The Doors

More than just a band that pro­duced some clas­sic mu­sic, they re­main iconic, their record­ings em­braced by each new gen­er­a­tion.

Classic Rock - - Contents - Max Bell

Look­ing to grab al­bums by one of the most iconic bands of the 60s but don’t know where to start? Let us light your fire.

Com­mu­nion, con­fronta­tion and in­can­des­cent mu­sic lie at the heart of The Doors’ con­tri­bu­tion to pop­u­lar cul­ture. Thanks to front­man Jim Mor­ri­son’s charis­matic per­for­mances, the LA-based quar­tet be­came the most talked­about band in Amer­ica from 1967 un­til Mor­ri­son’s death in Paris in July 1971 – in cir­cum­stances akin to a mur­der mys­tery.

In be­tween they re­leased six stu­dio al­bums, and the dou­ble Ab­so­lutely Live, mostly taken from their come­back tour in the af­ter­math of the no­to­ri­ous Mi­ami show at the Dinner Key Au­di­to­rium on March 1, 1969. At that show, Mor­ri­son allegedly ex­posed him­self. Four days later a war­rant for his ar­rest was is­sued on charges of gross public in­de­cency, in­clud­ing sim­u­lat­ing oral sex on gui­tarist Robby Krieger (mim­icked by David

Bowie on Mick Ron­son three years later).

Ri­ots at Doors con­certs were noth­ing new, nor were ar­rests for their lead singer. His in­creas­ingly er­ratic, of­ten al­co­holin­duced mis­de­meanours –tol­er­ated to a de­gree by key­board player Ray Man­zarek but less so by Krieger and drum­mer John Dens­more – who threat­ened to quit if Mor­ri­son didn’t clean up his act – only en­hanced Mor­ri­son’s leg­end.

The Doors’ fi­nal show, at the Ware­house in New Or­leans on De­cem­ber 12, 1970, ended abruptly with Mor­ri­son smash­ing the mi­cro­phone stand through the stage be­fore lurch­ing to the wings. A bulky, heav­ily bearded Mor­ri­son made amends by com­plet­ing the L.A. Woman al­bum that month in The Doors Work­shop, their of­fice trans­formed into a makeshift stu­dio, close to the bars and sleazy joints that be­came his nat­u­ral mi­lieu.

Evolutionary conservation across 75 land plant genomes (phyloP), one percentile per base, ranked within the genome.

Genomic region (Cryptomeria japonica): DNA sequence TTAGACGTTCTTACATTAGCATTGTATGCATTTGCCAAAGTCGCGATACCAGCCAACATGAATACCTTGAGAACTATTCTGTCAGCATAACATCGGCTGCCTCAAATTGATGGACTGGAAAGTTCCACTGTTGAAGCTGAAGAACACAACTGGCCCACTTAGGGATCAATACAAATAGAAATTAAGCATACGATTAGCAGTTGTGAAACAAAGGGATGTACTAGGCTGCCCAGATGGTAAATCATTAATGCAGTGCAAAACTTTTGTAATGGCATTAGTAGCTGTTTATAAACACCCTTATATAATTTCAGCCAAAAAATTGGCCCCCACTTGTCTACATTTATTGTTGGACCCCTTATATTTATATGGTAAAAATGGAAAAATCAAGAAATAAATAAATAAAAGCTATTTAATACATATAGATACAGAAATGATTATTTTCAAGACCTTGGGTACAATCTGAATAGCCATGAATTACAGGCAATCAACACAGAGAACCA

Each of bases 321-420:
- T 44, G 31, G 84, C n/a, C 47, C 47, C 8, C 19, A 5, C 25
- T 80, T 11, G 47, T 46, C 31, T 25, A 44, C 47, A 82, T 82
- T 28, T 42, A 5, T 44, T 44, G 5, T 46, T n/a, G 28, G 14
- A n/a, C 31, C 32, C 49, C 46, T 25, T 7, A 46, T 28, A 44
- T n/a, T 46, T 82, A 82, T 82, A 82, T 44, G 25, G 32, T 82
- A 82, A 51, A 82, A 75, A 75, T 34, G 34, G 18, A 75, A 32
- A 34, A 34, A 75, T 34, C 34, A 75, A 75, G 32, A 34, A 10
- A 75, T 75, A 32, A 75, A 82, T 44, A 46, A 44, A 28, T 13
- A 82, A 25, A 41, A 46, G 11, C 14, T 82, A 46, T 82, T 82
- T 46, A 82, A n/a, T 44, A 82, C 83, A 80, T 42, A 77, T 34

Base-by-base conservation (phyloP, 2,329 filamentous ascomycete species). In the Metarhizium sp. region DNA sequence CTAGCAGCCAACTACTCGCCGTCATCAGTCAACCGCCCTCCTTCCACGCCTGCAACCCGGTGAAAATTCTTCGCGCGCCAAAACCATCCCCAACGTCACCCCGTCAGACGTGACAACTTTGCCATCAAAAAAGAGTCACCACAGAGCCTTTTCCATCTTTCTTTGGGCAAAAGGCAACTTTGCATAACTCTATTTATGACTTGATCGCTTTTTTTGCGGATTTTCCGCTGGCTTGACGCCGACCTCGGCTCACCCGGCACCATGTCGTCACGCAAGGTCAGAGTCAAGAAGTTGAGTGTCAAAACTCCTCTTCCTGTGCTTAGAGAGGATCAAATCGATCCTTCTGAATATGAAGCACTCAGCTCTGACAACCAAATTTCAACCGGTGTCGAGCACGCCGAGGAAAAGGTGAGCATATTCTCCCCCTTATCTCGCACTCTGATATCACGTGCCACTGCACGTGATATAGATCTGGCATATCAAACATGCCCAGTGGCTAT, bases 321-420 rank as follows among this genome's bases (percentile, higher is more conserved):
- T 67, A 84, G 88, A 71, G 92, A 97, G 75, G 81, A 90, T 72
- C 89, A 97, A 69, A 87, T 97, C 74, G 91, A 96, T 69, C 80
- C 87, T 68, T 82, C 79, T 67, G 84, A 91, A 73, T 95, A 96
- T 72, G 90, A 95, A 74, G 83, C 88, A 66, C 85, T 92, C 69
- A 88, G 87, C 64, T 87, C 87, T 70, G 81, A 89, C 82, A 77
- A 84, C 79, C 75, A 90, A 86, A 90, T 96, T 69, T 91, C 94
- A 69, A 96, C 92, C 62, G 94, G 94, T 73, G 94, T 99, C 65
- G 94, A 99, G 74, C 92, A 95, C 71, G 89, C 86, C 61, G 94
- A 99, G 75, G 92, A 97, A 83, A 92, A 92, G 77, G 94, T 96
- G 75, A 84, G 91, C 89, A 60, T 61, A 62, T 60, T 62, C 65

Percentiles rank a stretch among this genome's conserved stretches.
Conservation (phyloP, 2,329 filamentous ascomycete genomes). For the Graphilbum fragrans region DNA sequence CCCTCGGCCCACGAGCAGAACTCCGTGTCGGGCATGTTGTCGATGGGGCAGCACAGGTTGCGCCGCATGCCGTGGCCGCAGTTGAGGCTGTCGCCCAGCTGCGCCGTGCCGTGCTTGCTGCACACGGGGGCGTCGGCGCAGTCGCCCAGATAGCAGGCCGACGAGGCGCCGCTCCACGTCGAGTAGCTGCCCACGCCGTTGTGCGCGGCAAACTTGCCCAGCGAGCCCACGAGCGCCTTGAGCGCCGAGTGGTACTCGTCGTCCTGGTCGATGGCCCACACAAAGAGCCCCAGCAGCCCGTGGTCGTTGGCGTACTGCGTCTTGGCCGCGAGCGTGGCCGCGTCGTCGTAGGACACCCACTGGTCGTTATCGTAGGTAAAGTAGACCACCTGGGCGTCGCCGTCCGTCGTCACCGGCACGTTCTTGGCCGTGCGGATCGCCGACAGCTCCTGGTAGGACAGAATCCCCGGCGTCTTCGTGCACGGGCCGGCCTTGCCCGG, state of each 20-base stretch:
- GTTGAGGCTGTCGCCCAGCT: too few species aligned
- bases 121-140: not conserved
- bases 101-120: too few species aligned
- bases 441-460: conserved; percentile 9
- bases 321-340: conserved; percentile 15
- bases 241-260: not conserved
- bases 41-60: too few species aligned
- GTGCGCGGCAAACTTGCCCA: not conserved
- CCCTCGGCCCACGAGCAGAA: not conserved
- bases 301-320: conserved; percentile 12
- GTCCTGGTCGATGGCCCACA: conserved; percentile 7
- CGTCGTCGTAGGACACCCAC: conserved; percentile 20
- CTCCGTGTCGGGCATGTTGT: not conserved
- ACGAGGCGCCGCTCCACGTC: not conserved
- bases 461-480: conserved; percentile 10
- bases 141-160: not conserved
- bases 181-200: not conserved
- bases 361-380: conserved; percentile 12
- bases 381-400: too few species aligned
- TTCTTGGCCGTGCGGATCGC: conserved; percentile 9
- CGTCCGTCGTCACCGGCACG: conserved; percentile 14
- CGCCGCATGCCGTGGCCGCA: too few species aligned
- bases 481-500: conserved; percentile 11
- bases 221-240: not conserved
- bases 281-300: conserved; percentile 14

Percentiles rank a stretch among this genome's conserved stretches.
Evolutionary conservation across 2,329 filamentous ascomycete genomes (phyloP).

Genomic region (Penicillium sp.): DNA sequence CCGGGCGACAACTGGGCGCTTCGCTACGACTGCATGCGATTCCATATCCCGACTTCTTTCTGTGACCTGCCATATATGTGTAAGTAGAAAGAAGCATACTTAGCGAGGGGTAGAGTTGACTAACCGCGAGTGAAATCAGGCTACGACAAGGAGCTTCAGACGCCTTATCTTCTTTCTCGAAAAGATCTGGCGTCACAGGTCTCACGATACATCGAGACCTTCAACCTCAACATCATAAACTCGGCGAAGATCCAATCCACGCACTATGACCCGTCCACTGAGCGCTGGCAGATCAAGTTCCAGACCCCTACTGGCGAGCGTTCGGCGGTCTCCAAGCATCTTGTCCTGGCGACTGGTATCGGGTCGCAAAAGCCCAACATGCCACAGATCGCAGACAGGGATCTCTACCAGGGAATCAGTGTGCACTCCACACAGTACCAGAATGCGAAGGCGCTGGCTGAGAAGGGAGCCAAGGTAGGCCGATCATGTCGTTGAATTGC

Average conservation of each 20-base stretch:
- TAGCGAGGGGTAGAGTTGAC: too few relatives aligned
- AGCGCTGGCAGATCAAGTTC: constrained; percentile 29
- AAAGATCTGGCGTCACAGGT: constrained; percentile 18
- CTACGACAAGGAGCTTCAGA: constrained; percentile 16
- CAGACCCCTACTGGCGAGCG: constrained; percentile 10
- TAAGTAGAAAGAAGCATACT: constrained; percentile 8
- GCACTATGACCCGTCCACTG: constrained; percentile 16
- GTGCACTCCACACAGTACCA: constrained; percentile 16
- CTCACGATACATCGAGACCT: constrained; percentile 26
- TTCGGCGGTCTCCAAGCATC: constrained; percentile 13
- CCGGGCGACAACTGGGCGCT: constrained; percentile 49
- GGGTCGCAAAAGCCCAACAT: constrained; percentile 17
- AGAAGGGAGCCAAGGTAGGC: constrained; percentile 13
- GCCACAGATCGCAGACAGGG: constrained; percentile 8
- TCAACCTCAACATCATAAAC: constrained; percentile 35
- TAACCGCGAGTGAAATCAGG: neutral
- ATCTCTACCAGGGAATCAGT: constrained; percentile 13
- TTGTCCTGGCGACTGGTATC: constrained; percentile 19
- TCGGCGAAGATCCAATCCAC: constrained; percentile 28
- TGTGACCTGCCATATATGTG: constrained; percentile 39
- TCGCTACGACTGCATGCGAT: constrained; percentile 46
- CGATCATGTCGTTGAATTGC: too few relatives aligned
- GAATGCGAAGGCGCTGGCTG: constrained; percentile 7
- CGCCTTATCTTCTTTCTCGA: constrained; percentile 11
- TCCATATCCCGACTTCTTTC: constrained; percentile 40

An idio­syn­cratic in­di­vid­ual to say the least, Mor­ri­son’s pres­ence al­ways gal­vanised The Doors, a band that com­bined a weird take on the blues, el­e­ments of Latin Amer­i­can beats and for­ays into po­etry, orches­tra­tion, shaman­is­tic hal­lu­ci­na­tions and a strain of dark Brechtian pop whose elu­sive na­ture kept The Doors as sin­is­ter as they could be play­ful. They had a unique chem­istry, and even when the ex­per­i­ments ex­ploded, they pro­duced some­thing with un­usual in­tegrity. Given the an­ti­sep­tic na­ture of much cur­rent mu­sic, The Doors re­tain an edge – fires were lit and dan­ger was em­braced. If you can’t keep a good man down, try han­dling a bad one. Start your en­gines – it’s go­ing to be a bumpy ride.

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